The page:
A typical assignment in the program would be to refrain from immediately calling a general practitioner when detecting a new bodily sensation that triggers illness thoughts, or to refrain from performing an Internet search of one's symptoms, he said.

For some patients with health anxiety, treatment can come down to being educated on some basic concepts of their condition, and it makes sense that those concepts might be effectively communicated through a program such as Dr. Hedman's, said New York–based clinical psychologist Martin Seif, MD.

"A large component of any treatment with CBT is psychoeducation, and there are several different psychoeducational components that can do well over the Web," he told Medscape Medical News.

"A patient, for instance, has some symptom and thinks, 'Oh my God, this is cancer,' and they feel they need to be reassured and can in fact become what we sometimes call 'reassurance junkies' — they feel the need to go to the doctor, or they repeatedly go online," he explained.

"But if just 15 or 20 minutes in CBT can be spent explaining that cycle — even if it's not in person — and how the attempt to reassure themselves in fact may be increasing their suffering, people can get some perspective of what's going on."

Not for Everybody

Researchers at the University of Regina, in Saskatchewan, Canada, have been working on a similar program exploring the effectiveness of Internet-based CBT programs for the treatment of patients with depression and anxiety disorders in Saskatchewan.

The program, called the Online Therapy Unit for Service, Education, and Research (www.onlinetherapyuser.ca), implements online therapy approaches initially developed at Swinburne University and MacQuarie University in Australia. It currently has 4 sections: the Wellbeing Course; Maternal Depression Online; GAD for Older Adults; and Wellbeing After Cancer.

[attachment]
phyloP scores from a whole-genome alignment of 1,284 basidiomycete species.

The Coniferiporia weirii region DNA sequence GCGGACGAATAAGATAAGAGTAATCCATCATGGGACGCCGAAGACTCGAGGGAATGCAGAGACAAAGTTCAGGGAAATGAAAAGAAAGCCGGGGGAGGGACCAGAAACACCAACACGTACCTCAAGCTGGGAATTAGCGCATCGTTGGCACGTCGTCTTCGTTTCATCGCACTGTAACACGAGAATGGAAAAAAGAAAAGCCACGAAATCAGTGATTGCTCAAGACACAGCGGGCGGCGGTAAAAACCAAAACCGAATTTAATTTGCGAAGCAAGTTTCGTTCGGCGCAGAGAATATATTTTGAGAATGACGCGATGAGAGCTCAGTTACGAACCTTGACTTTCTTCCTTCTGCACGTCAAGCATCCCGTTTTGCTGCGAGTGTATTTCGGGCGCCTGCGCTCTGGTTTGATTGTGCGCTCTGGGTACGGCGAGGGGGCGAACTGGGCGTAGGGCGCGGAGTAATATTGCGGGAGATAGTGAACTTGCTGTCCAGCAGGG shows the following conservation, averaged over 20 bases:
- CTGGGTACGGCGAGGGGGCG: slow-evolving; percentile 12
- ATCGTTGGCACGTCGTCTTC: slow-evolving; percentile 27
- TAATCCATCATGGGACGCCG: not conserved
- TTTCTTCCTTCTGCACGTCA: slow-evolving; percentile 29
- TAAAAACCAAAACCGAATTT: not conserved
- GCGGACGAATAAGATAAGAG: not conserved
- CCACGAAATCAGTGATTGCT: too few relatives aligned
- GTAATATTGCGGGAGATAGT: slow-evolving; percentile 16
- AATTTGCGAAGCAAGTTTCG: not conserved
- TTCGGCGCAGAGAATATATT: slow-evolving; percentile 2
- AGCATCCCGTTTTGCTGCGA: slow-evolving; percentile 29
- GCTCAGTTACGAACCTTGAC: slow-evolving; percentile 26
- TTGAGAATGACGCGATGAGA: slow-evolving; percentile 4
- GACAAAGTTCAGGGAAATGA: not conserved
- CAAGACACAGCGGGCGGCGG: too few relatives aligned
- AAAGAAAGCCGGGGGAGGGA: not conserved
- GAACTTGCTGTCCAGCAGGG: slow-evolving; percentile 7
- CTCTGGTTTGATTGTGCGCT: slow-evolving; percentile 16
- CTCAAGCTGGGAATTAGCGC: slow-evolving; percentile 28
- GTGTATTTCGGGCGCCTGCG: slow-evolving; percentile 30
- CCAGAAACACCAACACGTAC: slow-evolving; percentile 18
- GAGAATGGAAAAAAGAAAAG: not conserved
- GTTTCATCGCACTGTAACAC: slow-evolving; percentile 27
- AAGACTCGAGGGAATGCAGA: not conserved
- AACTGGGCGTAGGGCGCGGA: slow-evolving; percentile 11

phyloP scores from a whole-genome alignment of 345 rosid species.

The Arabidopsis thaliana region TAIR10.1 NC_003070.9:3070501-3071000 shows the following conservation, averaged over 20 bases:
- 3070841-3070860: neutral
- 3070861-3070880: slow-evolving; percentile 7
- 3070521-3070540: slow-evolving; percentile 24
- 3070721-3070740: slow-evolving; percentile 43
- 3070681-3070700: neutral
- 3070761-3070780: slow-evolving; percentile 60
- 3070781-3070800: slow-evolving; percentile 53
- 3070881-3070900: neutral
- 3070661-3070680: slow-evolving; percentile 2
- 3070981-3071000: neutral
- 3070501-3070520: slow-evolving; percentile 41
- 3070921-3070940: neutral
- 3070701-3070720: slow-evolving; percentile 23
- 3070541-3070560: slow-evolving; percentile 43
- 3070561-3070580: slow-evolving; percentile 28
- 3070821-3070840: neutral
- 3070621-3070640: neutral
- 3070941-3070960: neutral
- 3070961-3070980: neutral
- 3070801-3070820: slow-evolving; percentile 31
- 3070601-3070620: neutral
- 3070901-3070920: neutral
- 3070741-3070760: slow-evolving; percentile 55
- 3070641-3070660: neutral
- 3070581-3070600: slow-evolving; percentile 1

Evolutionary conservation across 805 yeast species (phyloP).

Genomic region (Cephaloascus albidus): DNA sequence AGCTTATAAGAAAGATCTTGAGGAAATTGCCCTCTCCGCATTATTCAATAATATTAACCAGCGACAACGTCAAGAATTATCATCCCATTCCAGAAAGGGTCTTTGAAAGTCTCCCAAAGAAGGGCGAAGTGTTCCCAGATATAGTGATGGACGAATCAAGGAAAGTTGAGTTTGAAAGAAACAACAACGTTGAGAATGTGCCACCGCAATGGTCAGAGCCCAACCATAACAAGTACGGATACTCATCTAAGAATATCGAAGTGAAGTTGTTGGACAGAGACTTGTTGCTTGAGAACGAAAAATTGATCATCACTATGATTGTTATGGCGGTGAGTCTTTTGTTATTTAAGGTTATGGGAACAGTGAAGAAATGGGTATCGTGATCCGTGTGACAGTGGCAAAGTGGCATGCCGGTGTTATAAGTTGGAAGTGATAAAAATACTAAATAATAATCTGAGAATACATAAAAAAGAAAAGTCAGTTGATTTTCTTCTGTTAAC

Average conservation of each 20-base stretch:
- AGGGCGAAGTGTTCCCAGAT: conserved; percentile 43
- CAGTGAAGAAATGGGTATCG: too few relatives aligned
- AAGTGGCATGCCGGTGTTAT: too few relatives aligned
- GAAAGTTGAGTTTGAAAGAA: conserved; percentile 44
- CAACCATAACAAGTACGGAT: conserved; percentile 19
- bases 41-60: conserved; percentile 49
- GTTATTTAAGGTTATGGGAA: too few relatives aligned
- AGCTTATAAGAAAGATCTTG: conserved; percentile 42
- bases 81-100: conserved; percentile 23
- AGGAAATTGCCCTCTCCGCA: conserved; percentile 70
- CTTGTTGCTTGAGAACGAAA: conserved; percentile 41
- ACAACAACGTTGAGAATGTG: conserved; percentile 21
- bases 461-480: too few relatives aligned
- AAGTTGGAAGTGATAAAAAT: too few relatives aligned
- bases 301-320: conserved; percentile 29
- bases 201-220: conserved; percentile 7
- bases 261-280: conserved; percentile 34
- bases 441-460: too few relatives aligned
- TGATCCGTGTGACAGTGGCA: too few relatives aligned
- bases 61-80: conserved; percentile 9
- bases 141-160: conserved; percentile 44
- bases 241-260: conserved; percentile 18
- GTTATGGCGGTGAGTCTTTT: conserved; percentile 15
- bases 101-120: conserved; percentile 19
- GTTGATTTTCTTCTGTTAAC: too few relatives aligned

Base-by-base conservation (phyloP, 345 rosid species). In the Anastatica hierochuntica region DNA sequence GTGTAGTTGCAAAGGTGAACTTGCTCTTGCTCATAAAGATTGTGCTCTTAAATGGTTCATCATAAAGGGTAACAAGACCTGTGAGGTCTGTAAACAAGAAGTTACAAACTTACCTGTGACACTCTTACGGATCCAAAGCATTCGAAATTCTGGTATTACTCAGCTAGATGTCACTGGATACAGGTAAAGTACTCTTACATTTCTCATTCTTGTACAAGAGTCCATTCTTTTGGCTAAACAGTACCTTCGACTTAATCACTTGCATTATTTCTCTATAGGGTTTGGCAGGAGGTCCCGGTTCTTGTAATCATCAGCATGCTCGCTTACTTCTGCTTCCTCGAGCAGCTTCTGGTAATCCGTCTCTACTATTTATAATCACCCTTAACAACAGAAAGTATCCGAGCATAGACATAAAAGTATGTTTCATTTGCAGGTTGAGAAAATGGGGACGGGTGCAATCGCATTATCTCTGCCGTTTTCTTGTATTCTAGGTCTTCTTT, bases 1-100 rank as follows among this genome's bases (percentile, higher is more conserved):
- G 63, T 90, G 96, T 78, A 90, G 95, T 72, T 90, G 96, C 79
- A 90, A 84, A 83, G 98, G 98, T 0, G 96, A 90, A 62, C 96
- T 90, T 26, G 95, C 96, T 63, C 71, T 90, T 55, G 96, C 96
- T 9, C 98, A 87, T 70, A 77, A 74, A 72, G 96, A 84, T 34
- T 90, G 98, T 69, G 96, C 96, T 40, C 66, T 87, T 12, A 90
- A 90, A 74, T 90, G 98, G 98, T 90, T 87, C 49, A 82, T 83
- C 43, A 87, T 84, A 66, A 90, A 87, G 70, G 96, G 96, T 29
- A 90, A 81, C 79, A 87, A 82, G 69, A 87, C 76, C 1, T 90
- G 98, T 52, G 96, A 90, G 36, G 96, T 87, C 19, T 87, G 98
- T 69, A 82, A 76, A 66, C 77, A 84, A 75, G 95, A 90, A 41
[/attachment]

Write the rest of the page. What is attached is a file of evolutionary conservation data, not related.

According to researcher Nicole Alberts, who is involved in the program and who works with patients with health anxiety, among other conditions, the program has so far been shown to benefit many patients. However, she notes that there are some caveats.

"I think that ICBT can be a very useful mode of treatment for many patients," she told Medscape Medical News.

"At the same time, it is not recommended for all patients. Particularly if patients have severe depression and/or elevated suicide risk, then in-person services are often recommended. Also, if patients are experiencing several comorbid conditions, then in-person may sometimes be a better fit," she said.

For others, however, the Internet is proving to be a valuable tool for delivering effective treatment to patients, she added.

"I think, and I believe many would agree, that ICBT for health anxiety, other anxiety disorders, and depression is a convenient, cost-effective, and acceptable form of treatment that is very beneficial," Alberts said.

"Based on the research we have so far, the effectiveness also appears similar to in-person treatment for many of these conditions."

Dr. Hedman, Dr. Seif, and Ms. Alberts report no relevant financial relationships.

Anxiety and Depression Association of America (ADAA) 33rd Annual Conference. Abstract 451R. Presented April 5, 2013.